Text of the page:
“Any content they wanted to watch was on the computer,” Robbins remembered. “It was a very bizarre phenomenon, really watching this happen for the first time.”
Robbins built his career with projects aimed at a younger audience, such as TV’s “Smallville” and “One Tree Hill,” and movies such as “Good Burger.”
He incubated the new company within his talent agency, Century City’s United Talent Agency, and was among the first recipients of funding through YouTube’s $100 million creator program, getting $5 million.
The channel developed several series for the Nickelodeon crowd but with a distinct online bent. Its programming slate includes talk show “IMO,” billed as “The View” for teen girls, and makeover series “MissGlamorazzi.”
Awesomeness publicly launched in June 2012 and later brought in $3.5 million in venture capital funding, led by Santa Monica’s MK Capital.
In an era where youth-oriented cable channels such as Nickelodeon have been struggling to retain viewers, Awesomeness has managed to build up a considerable audience while producing its shows for a fraction of TV’s cost. At present, the channel has more than 500,000 nonpaying subscribers and its network has accumulated 800 million views.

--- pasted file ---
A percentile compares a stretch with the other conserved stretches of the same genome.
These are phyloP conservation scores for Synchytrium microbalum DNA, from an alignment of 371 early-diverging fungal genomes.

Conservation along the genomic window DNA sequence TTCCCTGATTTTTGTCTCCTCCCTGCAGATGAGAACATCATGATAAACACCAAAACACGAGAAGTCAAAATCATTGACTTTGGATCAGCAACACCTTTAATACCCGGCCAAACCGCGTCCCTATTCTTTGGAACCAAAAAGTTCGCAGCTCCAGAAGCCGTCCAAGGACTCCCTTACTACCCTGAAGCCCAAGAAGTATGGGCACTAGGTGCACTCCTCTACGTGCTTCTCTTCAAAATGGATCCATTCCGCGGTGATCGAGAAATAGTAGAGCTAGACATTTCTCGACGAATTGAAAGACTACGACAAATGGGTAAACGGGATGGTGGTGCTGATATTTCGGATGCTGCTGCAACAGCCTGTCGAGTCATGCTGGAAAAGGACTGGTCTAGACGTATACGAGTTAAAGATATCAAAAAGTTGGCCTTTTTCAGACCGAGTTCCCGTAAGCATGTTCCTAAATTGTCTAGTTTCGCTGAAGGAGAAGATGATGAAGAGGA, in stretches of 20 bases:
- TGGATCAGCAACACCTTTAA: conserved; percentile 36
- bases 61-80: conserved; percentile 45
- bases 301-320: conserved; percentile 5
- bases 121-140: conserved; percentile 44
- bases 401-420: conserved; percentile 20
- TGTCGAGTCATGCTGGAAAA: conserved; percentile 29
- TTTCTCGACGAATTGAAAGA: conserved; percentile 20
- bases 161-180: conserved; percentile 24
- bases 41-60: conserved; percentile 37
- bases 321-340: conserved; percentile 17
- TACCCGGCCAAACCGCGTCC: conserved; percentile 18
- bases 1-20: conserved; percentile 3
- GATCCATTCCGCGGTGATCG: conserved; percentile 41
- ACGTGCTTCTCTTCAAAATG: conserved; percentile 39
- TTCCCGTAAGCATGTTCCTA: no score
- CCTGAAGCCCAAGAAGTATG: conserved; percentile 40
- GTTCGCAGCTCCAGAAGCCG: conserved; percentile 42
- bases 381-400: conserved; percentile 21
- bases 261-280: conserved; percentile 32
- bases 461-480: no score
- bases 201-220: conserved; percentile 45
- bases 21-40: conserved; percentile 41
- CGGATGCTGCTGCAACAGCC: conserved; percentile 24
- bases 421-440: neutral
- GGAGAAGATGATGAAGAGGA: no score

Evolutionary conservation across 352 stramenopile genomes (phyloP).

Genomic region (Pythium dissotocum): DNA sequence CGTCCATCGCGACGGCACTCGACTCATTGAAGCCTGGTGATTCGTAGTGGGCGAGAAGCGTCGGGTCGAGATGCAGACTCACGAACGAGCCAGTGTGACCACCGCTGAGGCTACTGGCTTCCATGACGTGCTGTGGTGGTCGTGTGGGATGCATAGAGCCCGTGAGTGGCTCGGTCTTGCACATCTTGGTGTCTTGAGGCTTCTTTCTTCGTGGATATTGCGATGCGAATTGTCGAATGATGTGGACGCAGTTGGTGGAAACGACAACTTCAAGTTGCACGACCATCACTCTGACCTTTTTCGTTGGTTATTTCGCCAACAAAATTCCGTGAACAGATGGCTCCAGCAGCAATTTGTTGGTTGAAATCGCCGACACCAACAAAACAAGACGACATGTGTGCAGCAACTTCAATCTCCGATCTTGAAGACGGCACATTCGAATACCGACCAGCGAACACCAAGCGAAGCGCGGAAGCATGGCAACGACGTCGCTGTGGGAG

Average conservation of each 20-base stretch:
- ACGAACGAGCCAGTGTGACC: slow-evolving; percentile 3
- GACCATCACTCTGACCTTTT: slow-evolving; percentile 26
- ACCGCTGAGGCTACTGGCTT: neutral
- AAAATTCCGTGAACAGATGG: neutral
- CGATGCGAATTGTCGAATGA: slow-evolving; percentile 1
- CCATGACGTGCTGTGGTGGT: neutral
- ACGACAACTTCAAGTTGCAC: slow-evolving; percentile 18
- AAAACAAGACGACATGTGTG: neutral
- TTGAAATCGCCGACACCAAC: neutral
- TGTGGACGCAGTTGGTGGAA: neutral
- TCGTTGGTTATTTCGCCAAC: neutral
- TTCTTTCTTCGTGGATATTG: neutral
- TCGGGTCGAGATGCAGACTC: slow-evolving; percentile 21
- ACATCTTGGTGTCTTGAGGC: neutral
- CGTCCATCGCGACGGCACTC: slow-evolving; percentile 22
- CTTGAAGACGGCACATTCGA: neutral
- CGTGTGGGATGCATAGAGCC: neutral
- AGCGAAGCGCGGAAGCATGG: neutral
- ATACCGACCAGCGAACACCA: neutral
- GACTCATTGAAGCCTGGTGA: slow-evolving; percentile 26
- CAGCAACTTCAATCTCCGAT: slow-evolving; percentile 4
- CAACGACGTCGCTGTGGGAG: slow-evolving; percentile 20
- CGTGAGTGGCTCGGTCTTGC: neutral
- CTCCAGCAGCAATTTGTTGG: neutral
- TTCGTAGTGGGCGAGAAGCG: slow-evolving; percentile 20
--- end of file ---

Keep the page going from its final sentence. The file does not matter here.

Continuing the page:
Several media companies had been circling Awesomeness almost since its launch; Robbins said the company “was literally getting several calls a week” about investments or acquisitions. However, the deal with DreamWorks, spearheaded by studio Chief Executive Jeffery Katzenberg, came together within the span of a month. Katzenberg reached out through Robert Kyncl, YouTube’s global head of content, who left Robbins a fateful message.
“Kyncl called me and he said, ‘Hey, I want to introduce you to Katzenberg, but beware, your life is going to change,’” Robbins said.
The two had the outline of a deal planned by the end of the week.
By joining the DreamWorks brand, Awesomeness gets access to the studios’ library of properties, including franchises “Shrek” and “Kung Fu Panda.” In turn, DreamWorks is able to use the outlet to promote these and other animated films to a demographic sweet spot.
There’s also a chance Awesomeness could be incorporated into the long-gestating plan of launching a DreamWorks Animation cable channel. Though executives of both companies have publicly downplayed that connection, analyst Wible said it likely figured heavily into the decision.
A cable channel and a YouTube platform are both, at their cores, distribution platforms that deliver the studio’s properties in new ways.
“Having Awesomeness makes it easier to transition into TV,” Wible said. “It may be a good intermediate step to modernize its brands in a new platform.”